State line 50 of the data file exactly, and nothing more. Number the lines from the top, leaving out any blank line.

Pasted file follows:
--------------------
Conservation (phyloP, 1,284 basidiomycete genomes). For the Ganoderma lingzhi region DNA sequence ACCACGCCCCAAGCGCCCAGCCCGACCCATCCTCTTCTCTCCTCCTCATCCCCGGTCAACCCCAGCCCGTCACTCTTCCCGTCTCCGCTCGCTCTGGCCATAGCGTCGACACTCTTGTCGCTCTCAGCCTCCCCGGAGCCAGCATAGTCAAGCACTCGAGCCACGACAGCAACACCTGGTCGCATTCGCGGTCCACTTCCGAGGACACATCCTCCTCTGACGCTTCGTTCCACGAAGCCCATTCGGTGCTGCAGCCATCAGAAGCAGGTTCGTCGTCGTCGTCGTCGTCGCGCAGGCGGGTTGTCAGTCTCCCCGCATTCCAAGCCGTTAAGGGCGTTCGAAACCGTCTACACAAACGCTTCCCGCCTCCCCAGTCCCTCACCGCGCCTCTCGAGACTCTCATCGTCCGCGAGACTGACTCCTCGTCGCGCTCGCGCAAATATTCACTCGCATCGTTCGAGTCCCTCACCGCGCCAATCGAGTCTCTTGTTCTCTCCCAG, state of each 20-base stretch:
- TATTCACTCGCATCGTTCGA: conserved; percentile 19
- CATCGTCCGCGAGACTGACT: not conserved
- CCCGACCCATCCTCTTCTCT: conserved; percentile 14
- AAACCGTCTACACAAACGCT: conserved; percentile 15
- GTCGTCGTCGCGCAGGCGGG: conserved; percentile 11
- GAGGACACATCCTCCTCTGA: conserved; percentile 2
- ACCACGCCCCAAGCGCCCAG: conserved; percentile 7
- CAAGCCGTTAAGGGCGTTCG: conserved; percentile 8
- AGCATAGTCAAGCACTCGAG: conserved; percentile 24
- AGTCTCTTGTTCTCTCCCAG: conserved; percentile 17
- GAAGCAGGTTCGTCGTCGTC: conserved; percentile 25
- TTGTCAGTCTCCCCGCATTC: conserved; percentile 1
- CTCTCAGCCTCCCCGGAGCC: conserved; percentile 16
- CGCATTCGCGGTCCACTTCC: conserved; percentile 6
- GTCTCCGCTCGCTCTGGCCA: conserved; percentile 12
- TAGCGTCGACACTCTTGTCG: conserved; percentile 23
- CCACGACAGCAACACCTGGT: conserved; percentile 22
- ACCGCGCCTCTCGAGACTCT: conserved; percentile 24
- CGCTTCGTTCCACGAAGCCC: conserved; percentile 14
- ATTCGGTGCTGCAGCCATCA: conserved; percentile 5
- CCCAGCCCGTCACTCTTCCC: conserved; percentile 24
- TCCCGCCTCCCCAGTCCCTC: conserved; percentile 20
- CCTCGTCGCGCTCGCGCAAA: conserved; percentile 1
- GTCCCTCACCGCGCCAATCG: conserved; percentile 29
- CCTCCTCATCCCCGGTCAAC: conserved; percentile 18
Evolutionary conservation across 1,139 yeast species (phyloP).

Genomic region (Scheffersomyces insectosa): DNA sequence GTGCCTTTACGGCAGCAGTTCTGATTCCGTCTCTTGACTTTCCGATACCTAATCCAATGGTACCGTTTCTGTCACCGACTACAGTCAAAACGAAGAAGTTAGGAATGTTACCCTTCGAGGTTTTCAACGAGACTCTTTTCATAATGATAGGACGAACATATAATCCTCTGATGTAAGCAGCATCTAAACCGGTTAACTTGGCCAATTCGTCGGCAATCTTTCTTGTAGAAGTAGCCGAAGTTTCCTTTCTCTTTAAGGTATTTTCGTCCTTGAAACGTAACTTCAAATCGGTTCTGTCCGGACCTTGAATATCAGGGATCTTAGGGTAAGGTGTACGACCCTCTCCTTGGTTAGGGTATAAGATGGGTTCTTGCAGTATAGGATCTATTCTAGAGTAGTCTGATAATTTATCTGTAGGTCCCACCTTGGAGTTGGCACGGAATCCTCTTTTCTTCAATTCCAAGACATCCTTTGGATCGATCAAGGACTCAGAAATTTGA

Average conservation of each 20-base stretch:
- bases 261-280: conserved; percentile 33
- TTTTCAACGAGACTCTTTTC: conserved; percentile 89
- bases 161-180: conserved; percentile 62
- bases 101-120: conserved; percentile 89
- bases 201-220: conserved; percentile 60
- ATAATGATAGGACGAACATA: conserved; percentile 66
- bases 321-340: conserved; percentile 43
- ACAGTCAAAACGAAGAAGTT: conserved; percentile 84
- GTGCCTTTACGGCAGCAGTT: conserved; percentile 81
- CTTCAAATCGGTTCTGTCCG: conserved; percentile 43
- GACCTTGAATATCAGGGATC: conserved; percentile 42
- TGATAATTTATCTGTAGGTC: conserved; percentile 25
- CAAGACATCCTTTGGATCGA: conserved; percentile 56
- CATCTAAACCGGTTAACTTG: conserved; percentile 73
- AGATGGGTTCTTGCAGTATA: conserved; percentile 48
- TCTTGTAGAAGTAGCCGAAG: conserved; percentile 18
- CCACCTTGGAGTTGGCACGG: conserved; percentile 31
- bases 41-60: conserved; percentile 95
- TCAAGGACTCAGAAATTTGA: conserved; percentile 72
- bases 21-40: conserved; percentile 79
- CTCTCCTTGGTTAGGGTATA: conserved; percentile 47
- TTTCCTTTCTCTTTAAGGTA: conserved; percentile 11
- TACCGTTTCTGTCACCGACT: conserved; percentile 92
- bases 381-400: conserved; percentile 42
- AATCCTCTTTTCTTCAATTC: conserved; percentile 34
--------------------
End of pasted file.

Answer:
- CTCTCCTTGGTTAGGGTATA: conserved; percentile 47